|You may have experienced what is referred to as "anchoring", "hypnotic anchoring", "hypnotic suggestion", "posthypnotic suggestion", "state dependent learning", or "euphoric recall". These effects can be intentionally induced or can happen spontaneously (which sounds like the case with your Tiger Balm).|
Anchoring techniques are not specifically designed for psychoactive use but are easily adapted to it. In a simple achoring excercise, a person in the desired state of mind does a small gesture they wouldn't normally do, such as rubbing behind their ear or on a spot on their arm. Under a later, different situation, the person could ostensibly "recall" aspects of that state of mind by repeating the gesture. It's a bit more complex than that but there are excellent resources about anchoring on the web.
Hypnotic anchoring, hypnotic suggestion and posthypnotic suggestion would involve the use of more hypnosis techniques. On the page MDMA Psychotherapy: An Annotated Bibliography of Late 20th Century English-language Literature by Reid Stuart, you can read a little about a paper by Arthur Hastings, who researches this phenomenon. The synopsis also mentions the research of Philip Farber, who has done more recent self-experimentation of this sort.
State dependent learning refers to the phenomenon of learning or experiencing something during a
particular mood or mind-state, and having access again to that information when the mood or mind-state is repeated. An example of this is cramming for an exam while drinking lots of coffee, and then drinking coffee when you go in to take the exam. What happened with the Tiger Balm could fall under this category.
Euphoric recall is a term -- usually used in a negative context relation to dependencies such as alcoholism, opiate dependency, or nicotine dependency -- for when a person remembers and changes past events to be better and therefore less destructive (like remembering the pleasure of a cigarette and repressing the knowledge that it can have undesirable health effects). It is sometimes referred to as "repression" or "temptation pleasure". Euphoric recall can also refer to what happens when a person is not high, but they experience some of the high in the presence of other stimuli, like being around other people who are high.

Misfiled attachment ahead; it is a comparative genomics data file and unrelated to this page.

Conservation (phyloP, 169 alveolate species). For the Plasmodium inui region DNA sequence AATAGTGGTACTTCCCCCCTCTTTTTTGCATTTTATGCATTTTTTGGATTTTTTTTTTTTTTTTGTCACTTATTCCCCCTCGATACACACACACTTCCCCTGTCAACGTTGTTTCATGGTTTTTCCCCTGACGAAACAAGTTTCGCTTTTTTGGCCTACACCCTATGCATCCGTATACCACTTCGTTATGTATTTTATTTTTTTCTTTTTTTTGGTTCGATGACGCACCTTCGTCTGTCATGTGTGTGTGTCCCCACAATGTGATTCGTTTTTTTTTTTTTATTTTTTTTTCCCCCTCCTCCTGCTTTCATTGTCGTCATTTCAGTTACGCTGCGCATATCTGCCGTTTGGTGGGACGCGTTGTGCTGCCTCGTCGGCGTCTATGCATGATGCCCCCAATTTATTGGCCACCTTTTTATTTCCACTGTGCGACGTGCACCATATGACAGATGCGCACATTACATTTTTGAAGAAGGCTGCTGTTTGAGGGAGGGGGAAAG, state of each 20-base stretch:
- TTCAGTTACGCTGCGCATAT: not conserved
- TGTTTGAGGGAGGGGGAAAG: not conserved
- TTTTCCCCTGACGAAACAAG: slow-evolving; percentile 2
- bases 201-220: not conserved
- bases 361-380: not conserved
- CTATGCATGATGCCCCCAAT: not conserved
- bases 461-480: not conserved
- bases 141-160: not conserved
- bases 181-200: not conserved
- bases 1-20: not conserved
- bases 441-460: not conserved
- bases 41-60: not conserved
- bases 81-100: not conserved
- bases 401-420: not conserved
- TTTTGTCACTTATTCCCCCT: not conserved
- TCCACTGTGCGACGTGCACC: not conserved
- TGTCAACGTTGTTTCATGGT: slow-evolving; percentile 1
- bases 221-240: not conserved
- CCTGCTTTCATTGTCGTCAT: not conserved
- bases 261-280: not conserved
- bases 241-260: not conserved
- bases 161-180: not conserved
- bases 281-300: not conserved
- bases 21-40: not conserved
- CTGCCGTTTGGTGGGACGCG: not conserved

More on MDMA and posthypnotic suggestion:
Farber, P.H. (1999). MDMA and Hypnotic Anchoring. In T. Lyttle (Ed.). Psychedelics Reimagined (pp.87-90). Brooklyn: Autonomedia. [see a brief info about Psychedelics Reimagined]
Hastings, A. (2000). Paper to be presented at Tucson IV 2000 "Toward a Science of Consciousness" Conference: An extended non-drug MDMA-like experience evoked through hypnotic suggestion. Bulletin of the Multidisciplinary Association for Psychedelic Studies [Online], 10(1), 10. [2000, Aug. 19].
Hastings, A. (1994). Some observations on MDMA experiences induced through posthypnotic suggestion. Journal of Psychoactive Drugs, 26 (1), 77-83.
A view of euphoric recall as related to alcoholism
General info on hypnosis
Another related topic is simply that the mind learns and remembers effects and mind-states that its exposed to. It is not uncommon for people to report experiencing psychoactive drug effects in their dreams and in one's waking life its common to recognize elements of experience which are reminiscent of effects from psychoactives. People experienced with psychedelics often report recognizing states of illness or flu as reminding them of tripping.
While its too complicated to go into here, also check out information about flashbacks and HPPD, some of which involve state-specific memories and recall of psychoactive-related experiences and effects during times where nothing has been ingested. Here's one brief comment on the subject:
An Ask Erowid Answer about HPPD